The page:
USDA/Agricultural Research Service. (2010, July 23). Better control of reproduction in trout and salmon may be in aquaculture's future. ScienceDaily. Retrieved April 19, 2015 from www.sciencedaily.com/releases/2010/07/100721112147.htm
USDA/Agricultural Research Service. "Better control of reproduction in trout and salmon may be in aquaculture's future." ScienceDaily. www.sciencedaily.com/releases/2010/07/100721112147.htm (accessed April 19, 2015).

Share This


More From ScienceDaily



More Plants & Animals News

Sunday, April 19, 2015

Featured Research

from universities, journals, and other organizations


Featured Videos

from AP, Reuters, AFP, and other news services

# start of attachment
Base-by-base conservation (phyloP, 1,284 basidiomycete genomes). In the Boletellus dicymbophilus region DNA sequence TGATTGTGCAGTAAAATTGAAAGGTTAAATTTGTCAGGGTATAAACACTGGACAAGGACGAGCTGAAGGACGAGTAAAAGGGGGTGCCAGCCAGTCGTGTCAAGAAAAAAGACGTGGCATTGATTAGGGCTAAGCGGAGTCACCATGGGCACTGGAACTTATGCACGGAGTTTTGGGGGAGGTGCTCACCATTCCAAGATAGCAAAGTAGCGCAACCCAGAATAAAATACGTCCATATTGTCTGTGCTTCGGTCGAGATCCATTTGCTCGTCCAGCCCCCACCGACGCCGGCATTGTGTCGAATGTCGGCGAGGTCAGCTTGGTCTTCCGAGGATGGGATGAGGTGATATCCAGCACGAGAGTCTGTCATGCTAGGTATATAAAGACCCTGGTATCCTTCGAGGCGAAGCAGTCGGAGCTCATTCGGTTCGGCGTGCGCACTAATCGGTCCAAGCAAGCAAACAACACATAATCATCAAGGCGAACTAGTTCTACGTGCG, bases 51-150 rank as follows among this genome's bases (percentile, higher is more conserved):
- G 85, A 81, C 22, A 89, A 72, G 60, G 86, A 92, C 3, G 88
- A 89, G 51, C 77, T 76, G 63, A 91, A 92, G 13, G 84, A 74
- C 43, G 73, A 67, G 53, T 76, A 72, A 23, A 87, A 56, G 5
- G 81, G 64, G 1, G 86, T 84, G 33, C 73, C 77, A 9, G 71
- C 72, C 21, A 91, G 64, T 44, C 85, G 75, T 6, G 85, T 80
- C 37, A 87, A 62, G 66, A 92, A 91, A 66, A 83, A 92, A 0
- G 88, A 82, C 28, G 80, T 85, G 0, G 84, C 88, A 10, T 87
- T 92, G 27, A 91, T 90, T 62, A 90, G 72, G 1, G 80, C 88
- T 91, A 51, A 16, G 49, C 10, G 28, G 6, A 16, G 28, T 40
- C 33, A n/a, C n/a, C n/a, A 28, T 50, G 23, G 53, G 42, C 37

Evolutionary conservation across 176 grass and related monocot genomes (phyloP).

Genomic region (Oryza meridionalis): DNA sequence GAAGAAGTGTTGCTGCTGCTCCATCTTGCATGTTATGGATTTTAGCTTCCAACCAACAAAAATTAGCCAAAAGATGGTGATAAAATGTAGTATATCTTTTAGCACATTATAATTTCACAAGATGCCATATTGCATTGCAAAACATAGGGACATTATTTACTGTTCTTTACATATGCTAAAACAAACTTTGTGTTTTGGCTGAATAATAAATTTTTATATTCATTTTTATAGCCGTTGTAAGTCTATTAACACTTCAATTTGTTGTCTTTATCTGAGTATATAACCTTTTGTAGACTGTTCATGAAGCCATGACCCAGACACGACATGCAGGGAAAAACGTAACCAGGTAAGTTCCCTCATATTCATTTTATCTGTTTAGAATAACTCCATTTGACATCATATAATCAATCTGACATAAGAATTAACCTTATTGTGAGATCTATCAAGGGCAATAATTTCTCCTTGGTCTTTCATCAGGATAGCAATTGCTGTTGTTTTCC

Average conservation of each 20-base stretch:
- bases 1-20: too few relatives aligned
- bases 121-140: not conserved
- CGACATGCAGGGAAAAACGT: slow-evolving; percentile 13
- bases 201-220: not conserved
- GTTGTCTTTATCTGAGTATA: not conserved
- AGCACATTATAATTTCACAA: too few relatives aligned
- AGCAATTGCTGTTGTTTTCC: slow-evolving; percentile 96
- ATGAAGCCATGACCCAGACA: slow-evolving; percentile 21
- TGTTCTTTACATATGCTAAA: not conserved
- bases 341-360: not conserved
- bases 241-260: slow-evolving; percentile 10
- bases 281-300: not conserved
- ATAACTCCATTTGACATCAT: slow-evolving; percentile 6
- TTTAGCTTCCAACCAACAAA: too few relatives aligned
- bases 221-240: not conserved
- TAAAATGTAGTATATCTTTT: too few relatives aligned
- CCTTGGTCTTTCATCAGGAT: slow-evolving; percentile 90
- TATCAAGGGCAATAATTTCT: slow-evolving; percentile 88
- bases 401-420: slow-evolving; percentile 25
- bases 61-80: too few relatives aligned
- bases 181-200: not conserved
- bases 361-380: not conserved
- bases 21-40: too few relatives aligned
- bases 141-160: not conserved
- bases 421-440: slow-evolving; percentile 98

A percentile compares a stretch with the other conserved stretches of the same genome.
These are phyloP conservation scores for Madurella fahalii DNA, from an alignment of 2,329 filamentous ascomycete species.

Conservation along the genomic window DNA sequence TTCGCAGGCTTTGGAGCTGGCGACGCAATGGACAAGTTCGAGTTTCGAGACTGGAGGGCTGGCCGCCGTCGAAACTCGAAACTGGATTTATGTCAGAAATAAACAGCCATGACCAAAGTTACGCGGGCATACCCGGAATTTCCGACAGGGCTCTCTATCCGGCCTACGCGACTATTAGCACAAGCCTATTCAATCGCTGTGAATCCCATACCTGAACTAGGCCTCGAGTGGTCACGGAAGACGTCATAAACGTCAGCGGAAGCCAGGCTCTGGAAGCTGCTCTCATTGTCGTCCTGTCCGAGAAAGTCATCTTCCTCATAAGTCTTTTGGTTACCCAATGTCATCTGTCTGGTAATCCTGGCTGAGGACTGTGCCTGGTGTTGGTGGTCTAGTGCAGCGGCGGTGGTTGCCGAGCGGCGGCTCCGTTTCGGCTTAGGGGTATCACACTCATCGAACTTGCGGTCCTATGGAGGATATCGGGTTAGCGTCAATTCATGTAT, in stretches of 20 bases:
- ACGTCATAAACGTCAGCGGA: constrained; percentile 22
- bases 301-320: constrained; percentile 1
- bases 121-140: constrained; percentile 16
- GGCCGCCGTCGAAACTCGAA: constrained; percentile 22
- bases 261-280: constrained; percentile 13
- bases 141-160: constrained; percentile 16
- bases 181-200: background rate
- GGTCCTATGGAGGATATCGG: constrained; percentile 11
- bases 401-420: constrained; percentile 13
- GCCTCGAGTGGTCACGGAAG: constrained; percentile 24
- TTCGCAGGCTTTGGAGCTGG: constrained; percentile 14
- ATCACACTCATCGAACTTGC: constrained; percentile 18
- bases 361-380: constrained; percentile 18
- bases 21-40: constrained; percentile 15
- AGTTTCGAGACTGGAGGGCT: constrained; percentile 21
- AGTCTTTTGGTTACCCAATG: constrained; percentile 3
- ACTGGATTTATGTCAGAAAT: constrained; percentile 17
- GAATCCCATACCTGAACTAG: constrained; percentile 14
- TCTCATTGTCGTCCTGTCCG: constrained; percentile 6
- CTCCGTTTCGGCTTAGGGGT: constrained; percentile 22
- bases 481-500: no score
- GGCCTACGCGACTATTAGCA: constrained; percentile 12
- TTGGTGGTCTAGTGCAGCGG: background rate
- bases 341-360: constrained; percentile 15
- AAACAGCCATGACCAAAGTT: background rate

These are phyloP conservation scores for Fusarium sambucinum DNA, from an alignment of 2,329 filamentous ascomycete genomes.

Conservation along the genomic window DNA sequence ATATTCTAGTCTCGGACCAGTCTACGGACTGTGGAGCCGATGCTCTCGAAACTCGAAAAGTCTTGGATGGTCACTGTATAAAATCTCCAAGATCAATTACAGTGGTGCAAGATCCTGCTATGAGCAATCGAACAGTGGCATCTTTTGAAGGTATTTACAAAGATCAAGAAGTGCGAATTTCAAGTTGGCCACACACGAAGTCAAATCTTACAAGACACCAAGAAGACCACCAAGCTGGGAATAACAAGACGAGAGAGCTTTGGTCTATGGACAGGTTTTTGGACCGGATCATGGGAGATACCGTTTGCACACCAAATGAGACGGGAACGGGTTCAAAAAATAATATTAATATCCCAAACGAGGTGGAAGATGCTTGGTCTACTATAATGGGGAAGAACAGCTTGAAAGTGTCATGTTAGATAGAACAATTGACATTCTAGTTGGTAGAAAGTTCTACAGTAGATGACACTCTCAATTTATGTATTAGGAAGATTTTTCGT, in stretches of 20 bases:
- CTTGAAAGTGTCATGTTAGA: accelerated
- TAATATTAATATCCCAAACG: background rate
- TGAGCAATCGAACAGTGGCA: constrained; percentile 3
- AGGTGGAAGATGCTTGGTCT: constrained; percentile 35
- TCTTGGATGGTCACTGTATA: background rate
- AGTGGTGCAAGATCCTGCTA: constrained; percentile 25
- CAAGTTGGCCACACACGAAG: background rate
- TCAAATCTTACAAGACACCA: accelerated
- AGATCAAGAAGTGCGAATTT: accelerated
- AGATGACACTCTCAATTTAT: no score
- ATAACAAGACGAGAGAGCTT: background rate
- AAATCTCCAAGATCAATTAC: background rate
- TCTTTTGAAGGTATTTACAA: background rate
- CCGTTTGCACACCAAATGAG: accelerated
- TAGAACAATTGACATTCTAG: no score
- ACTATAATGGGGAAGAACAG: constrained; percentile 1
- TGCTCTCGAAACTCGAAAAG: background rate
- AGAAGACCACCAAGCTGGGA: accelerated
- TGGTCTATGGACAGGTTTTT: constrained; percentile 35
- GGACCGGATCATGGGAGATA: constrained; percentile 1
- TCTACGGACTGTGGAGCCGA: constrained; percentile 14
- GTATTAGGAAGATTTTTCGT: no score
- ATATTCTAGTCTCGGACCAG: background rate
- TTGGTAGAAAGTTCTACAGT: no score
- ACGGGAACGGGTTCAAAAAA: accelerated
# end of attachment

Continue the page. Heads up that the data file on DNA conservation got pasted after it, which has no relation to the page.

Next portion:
Un-Bee-Lievable: Bees on the Loose After Washington Truck Crash

Un-Bee-Lievable: Bees on the Loose After Washington Truck Crash

Reuters - US Online Video (Apr. 17, 2015) A truck carrying honey bees overturns near Lynnwood, Washington, spreading boxes of live bees across the highway. Rough Cut (no reporter narration). Video provided by Reuters
Powered by NewsLook.com
Our Love Of Puppy Dog Eyes Explained By Science

Our Love Of Puppy Dog Eyes Explained By Science

Newsy (Apr. 17, 2015) Researchers found a spike in oxytocin occurs in both humans and dogs when they gaze into each other&apos;s eyes. Video provided by Newsy
Powered by NewsLook.com
Dog Flu Spreading in Midwestern States

Dog Flu Spreading in Midwestern States

AP (Apr. 17, 2015) Dog flu is spreading in several Midwestern states. Dog daycare centers and veterinary offices are taking precautions. (April 17) Video provided by AP